This problem is hard to explain, partially because the definition given by G&J doesn’t really map to the structure they are talking about easily.

**The problem: **Pruned Trie Space Minimization. This is problem SR3 in the appendix.

**The description in G&J: **Given a finite set S, a collection F of functions mapping elements of S to positive integers, and a positive integer K. Can we find a sequence of m distinct functions from F <f_{1} .. f_{m}> such that:

- For each pair of elements a and b in S, there is some function f
_{i}in the sequence where f_{i}(a) ≠ f_{i}(b) - For each i from 1 to m, define N(i) to be the number of distinct tuples X= (x
_{1}..x_{i}) where more than one a in S has the tuple (f_{1}(a), …, f_{i}(a)) = X, the sum of all of the N(i) values is at most K?

**A better description: **G&J’s definition removes all knowledge of the “tries” from the problem. The Comer and Sethi paper that is referred to in the appendix I think does a better job.

First, a trie is a tree that separates a sequence of strings by letters. The idea is that each string has a unique path through the tree. Here is the tree used in the paper:

This trie shows the path for the set of strings: {back, bane, bank, bare, barn, band, bang, barb, bark, been} by building the tree by considering letters in the string from left to right. By using different orders of considering letters, we will get differently shaped tries, with different numbers of internal nodes.

A pruned trie recognizes that long paths of nodes with 1 child doesn’t actually need to be represented. For example, once you go down the “b-e” side, the only place you can end up is at “been”. So the trie is pruned by removing all such chains (we would consider the “e” node a leaf).

What we are interested in doing is finding an ordering on the letters in the string (or, more generally, the “attributes” of an element we are trying to distinguish) in order to minimize the number of nonleaf nodes in the pruned trie.

The actual question we want to solve is: Given a set of strings S and an integer K, can we construct a trie that differentiates the S strings with K or less internal nodes?

I think the way this maps to the G&J definition is:

S is the set of strings. F is the set of attributes that map strings to an order of choosing attributes. The sequence of functions <f_{1}, …, f_{n}> are the orders in which we choose attributes. So f_{1}(a) is the first node in the trie that we go to on the string a, f_{2}(a) is the second node we go to and so on. The f_{i}(a) ≠ f_{i}(b) requirement says that we need to eventually differentiate each string from each other, and the N(i) number is counting the number of internal nodes at each height of the tree:

**Example: **For the picture shown above, we get the following pruned trie (also from the paper):

This trie has 5 internal nodes.

**Reduction: **G&J say that the reduction goes from 3DM, but in the paper it goes from 3SAT. So we’ll start with a formula in 3CNF form with n variables and m clauses. The strings we’ll build will have 3n+3m attributes (you can think of this as strings of length 3n+3m). The first 2n attributes will correspond to literals (one attribute for the positive setting of a variable, one attribute for the negative setting). The next 3m attributes will correspond to clauses (3 attributes for the 3 possible positions a variable can appear in a clause), and the last 3 attributes correspond to literals (to combine the positive and negative setting of that variable’s literals).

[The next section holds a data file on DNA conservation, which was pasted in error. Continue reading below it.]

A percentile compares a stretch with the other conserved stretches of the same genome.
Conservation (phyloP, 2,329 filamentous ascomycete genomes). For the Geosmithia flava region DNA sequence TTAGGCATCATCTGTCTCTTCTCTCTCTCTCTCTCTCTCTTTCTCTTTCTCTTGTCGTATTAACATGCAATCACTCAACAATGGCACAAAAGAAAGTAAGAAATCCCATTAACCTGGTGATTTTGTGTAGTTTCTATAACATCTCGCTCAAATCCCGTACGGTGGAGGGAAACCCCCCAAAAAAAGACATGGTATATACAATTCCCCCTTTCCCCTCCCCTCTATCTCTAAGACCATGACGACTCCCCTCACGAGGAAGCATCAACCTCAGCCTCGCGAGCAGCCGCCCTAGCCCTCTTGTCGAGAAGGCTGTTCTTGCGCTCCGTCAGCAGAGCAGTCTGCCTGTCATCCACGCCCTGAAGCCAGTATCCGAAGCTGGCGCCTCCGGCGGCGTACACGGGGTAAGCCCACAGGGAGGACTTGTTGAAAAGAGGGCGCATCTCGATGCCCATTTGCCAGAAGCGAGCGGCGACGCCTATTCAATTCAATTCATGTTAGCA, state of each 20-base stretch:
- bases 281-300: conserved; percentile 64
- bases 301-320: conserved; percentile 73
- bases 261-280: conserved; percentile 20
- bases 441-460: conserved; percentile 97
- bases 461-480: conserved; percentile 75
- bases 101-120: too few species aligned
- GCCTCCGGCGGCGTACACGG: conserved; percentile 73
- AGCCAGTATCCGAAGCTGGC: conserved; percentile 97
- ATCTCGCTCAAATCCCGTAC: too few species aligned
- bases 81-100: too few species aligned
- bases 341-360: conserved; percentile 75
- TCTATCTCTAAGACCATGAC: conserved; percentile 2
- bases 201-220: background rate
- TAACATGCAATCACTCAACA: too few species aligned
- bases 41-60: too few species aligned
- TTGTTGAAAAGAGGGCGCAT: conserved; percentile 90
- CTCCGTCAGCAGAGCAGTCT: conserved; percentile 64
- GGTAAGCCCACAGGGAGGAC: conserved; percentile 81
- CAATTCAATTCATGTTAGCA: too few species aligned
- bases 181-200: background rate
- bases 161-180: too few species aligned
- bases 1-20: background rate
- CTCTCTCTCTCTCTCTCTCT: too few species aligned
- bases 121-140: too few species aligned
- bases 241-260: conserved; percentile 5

We will have one string for each literal (a 1 in the attribute matching that literal’s positive or negative setting, a 1 in the attributes matching that literal’s position in clauses, and a 1 in the attribute matching that variable, 0’s everywhere else). We will have one string for each clause (a 1 in the three positions in each clause, 0’s everywhere else). Then we will have a sequence of “hard to distinguish” strings made of decreasing numbers of 2’s (with 0’s everywhere else).

Here’s the example construction from the paper (blank spaces are zero’s). It’s a little confusing because they chose n=m=3, but you can see where the various pieces are:

K=2n+m.

If the formula is satisfiable, then the ordering of attributes where we put all of the literals that form the satisfying arrangement first, then all of the clauses, then the W attributes (for the variables) distinguishes the strings in L with 2n+m internal nodes.

In fact, all tries must have at least K internal nodes to distinguish the strings in L- that can be seen from the table, since we have K strings made up of decreasing numbers of 2’s. We also have to distinguish the strings in order (the strings with the most 2’s first, then the ones with less 2’s, all the way down to the last one with just one 2). We need to choose one attribute for each literal (positive or negative). Suppose we choose an attribute U_{i} (or its negation). That node in the trie has 3 children:

- A 2, which distinguishes the string in L.
- A 1, which distinguishes the string corresponding to that literal in J.
- A 0, for everything else.

What this means is that we have “distinguished off” the literal string (in J) from the rest (on a 1), which means that the 1 it has in the clause position will not interfere with the 1 in that position of the clause string (in K). So each clause string will be able to be distinguished by the clause position that satisfies the string.

So, if we have a trie with “only” K internal nodes, the attributes must line up to allow us to have a setting of a variable to satisfy each clause.

**Difficulty:** 8, with the Comer and Sethi trie definition. If you are going straight from G&J’s definitions, it’s at least a 9.